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Last Updated: Friday, 10 October, 2003, 10:22 GMT 11:22 UK
Q&A: Guantanamo Bay detainees
US officials insist the 600 detainees in Cuba are not prisoners-of-war under the Geneva conventions. News Online looks at their legal status.

Why are the detainees in Cuba?

In the aftermath of the war in Afghanistan in 2001, about 660 people from 42 countries were sent to Guantanamo Bay for interrogation and detention.

The detainees were taken to a place outside US territory to minimise the application of legal constraints that might otherwise apply.

The US has an indefinite lease on Guantanamo Bay as a base from a Cuban government which preceded that of Fidel Castro.

What is their status?

The US considers them to be "enemy combatants", but "unlawful" ones, outside the normal legal framework. They are being held indefinitely without trial or access to lawyers, though the US goverrment says that military tribunals are planned for at least some of them.

The concept of "unlawful combatant" comes from a case during the Second World War in which German saboteurs were caught in the United States wearing civilian clothes.

The US courts held that they were not subject to the protection of the Geneva conventions, which say that civilians can become combatants but must carry arms openly and respect the rules of war. Several saboteurs were executed.

Washington says it will not treat the detainees as normal criminals because of their alleged links to Osama Bin Laden's al-Qaeda network.

What does their status mean for the detainees?

If the detainees are not legally prisoners of war, then they are not entitled to various protections provided by the Geneva conventions.

Also, certain restrictions on interrogation of prisoners-of-war, contained in the Geneva conventions, will not apply.

Human Rights Watch says that the prisoners are in a "legal black hole."

What is the attitude of the US courts?

A US Appeals Court rejected a claim by a number of prisoners for a writ of habeas corpus. This is an ancient right in English law and was put into the US constitution. Under it a prisoner may petition to be brought to a court and have the legality of his imprisonment examined.

The court ruled that it had no jurisdiction because the prisoners were aliens and their place of imprisonment was not in US territory.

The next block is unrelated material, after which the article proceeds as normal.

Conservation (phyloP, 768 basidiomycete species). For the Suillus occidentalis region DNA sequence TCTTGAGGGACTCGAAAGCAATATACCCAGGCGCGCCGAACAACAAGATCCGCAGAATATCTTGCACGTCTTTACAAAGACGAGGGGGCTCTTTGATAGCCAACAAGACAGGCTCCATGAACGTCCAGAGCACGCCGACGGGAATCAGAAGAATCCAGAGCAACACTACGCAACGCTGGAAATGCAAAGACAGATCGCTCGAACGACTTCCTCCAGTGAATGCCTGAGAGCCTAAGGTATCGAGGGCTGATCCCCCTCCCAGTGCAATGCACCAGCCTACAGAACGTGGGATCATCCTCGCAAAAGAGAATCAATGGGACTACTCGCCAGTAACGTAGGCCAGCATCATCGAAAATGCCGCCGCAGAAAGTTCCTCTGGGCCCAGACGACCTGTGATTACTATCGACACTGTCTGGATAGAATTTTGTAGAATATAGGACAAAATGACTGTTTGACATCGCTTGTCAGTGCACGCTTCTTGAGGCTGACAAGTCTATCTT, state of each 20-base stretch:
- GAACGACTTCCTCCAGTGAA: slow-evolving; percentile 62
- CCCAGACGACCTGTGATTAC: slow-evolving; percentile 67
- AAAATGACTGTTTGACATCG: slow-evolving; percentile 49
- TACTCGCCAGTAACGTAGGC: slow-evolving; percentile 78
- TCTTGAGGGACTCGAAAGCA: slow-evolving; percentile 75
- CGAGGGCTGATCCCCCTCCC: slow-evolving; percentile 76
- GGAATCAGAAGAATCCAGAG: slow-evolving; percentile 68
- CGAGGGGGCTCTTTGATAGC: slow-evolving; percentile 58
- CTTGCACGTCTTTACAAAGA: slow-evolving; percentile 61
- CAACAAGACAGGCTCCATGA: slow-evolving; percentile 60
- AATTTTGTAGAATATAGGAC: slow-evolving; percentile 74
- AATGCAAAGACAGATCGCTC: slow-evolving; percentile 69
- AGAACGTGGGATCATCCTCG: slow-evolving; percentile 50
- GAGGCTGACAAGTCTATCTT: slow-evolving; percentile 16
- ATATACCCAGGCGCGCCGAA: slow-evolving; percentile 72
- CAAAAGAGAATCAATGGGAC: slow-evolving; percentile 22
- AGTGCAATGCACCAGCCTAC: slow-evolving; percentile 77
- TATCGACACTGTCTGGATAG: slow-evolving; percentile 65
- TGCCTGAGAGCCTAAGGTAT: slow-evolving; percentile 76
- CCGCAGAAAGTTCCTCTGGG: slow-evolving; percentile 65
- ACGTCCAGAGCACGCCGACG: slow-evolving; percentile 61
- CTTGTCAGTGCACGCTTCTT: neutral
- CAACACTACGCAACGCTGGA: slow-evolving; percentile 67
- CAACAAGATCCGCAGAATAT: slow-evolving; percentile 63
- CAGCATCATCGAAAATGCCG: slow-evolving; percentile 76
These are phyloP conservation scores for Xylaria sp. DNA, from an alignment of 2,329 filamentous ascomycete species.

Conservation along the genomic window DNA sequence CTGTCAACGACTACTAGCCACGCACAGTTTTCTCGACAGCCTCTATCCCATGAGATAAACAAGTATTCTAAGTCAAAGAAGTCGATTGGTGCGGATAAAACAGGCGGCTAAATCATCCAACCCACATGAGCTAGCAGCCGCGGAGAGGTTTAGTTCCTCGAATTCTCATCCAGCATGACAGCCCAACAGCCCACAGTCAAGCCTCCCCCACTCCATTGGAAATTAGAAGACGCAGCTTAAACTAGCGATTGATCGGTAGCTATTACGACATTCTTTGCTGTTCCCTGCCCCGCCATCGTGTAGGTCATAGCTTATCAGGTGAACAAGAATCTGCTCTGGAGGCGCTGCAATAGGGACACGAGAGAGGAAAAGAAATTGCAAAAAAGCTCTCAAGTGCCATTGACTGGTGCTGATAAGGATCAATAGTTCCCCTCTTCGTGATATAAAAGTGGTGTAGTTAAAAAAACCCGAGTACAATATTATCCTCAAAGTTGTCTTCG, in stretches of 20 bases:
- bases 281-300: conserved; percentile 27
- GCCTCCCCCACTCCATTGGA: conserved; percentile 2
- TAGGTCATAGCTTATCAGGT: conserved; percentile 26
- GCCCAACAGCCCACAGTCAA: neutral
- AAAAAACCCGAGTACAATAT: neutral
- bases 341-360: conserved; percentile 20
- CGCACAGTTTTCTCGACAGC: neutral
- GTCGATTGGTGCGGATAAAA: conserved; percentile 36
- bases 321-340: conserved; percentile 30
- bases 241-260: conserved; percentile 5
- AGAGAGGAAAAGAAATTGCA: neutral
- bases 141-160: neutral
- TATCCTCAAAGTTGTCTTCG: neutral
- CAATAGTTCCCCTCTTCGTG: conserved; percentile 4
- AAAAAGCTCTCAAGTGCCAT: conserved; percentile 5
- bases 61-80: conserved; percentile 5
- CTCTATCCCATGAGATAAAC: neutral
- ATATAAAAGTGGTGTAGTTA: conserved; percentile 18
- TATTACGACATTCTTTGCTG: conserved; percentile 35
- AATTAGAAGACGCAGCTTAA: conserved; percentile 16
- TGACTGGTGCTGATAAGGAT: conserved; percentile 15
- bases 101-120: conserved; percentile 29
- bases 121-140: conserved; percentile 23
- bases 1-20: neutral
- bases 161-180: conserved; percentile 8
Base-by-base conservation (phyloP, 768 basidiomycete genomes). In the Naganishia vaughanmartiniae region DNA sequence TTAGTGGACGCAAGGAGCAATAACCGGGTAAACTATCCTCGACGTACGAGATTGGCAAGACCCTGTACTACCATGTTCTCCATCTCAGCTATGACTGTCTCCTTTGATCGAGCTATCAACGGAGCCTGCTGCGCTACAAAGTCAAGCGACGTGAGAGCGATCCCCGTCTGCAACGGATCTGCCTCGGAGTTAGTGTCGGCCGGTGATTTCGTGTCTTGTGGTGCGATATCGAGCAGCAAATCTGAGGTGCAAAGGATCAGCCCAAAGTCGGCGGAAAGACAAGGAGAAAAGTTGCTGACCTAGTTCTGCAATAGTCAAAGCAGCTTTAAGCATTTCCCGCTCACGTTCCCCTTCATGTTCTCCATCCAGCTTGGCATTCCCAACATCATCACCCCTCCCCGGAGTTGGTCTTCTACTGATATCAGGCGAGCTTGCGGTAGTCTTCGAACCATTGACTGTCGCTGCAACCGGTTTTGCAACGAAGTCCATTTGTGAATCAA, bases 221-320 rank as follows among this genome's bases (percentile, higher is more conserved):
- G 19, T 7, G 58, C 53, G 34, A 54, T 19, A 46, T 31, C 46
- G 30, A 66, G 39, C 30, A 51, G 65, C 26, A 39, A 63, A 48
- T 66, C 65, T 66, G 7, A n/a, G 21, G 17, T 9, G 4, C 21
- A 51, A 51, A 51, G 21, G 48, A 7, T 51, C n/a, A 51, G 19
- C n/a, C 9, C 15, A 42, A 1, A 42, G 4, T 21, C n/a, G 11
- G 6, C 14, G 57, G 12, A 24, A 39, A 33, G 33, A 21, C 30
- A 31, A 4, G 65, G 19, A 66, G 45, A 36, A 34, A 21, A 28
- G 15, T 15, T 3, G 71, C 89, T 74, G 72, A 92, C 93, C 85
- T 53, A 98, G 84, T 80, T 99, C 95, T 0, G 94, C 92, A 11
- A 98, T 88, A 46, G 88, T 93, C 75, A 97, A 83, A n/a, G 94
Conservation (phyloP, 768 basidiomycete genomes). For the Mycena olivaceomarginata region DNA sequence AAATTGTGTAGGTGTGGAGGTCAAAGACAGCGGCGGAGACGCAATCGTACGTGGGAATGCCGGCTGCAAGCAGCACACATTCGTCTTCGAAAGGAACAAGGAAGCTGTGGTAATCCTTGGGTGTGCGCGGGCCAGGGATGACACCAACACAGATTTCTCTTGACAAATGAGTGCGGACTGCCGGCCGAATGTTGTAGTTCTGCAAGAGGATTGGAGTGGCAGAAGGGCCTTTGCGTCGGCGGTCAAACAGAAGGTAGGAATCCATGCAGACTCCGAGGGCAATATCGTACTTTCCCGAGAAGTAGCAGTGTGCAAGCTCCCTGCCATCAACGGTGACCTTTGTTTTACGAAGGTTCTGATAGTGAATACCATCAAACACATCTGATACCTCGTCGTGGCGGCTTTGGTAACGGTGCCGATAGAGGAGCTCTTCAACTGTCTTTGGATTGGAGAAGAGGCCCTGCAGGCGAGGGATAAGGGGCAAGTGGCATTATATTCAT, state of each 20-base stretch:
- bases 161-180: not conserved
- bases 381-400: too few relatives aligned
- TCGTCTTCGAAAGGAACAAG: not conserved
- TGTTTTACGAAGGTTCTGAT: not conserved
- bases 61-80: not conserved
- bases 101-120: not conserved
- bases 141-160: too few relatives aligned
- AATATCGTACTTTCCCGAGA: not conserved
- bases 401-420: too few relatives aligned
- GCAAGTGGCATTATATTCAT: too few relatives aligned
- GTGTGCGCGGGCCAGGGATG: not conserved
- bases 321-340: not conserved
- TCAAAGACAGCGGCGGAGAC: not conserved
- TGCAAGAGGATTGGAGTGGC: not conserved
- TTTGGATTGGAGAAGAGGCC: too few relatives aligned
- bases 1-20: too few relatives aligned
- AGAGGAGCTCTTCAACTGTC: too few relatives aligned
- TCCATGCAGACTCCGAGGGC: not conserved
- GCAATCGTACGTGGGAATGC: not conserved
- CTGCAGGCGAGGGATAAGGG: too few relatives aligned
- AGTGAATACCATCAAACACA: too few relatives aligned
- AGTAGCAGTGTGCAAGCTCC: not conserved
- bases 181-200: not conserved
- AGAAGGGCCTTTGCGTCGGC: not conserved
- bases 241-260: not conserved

However, the US Supreme Court has now decided to examine the issue itself and is expected to make a ruling sometime in the first half of next year.

What legal opposition has there been?

Many lawyers in the United States have criticised the refusal of the US courts to claim jurisdiction. So have former judges and diplomats. Many of them put their arguments to the US Supreme Court.

The British Court of Appeal rejected a petition by a British detainee for a judicial review of the British government's position. But it found his indefinite detention "objectionable" and said that it "surprising" that the US courts had refused to intervene.

One senior British judge, Lord Steyn, who sits on Britain's highest court, has said that Guantanamo Bay is a "monstrous failure of justice."

Do they have any safeguards?

Yes. The detainees are protected by the general international law of human rights. This requires humane conditions of detention and fair trials in the event of prosecutions.

The US Government has said that it is treating the detainees in accordance with the principles of the Geneva conventions. It also allows visits to the prisoners by the International Committee of the Red Cross.

What sort of trial do they face?

The Pentagon has said that military tribunals will be used and that they will be fair.

Human rights groups argue that they would not give the defendants proper protection. For example, an accused or his lawyer would not be able to see all the evidence against him.

The British Government has argued for better safeguards, including civilian judges on an appeals panel. Nine Britons are among the prisoners.

There have been reports that some prisoners will be freed.

What happens to those found guilty?

Those found guilty in military tribunals will be sentenced by military judges. If there are any criminal trials, they would be sentenced in the ordinary manner.

Depending on the particular charges, the death penalty may be available.

From convictions by military commissions, there is an appeal process but it goes through the Defence Secretary to the President, not to the civilian courts unlike US courts martial.

Why are US citizens not held in Cuba?

Because they have rights under the US constitution not available to others. One prisoner in Guantanamo Bay, Yasser Hamdi, was found to have been born in the US, though he grew up in Saudi Arabia, and was therefore a US citizen. He was transferred to a military prison in the US.

Having been held without access to a lawyer, it has now been announced that, after all, he will get legal advice.

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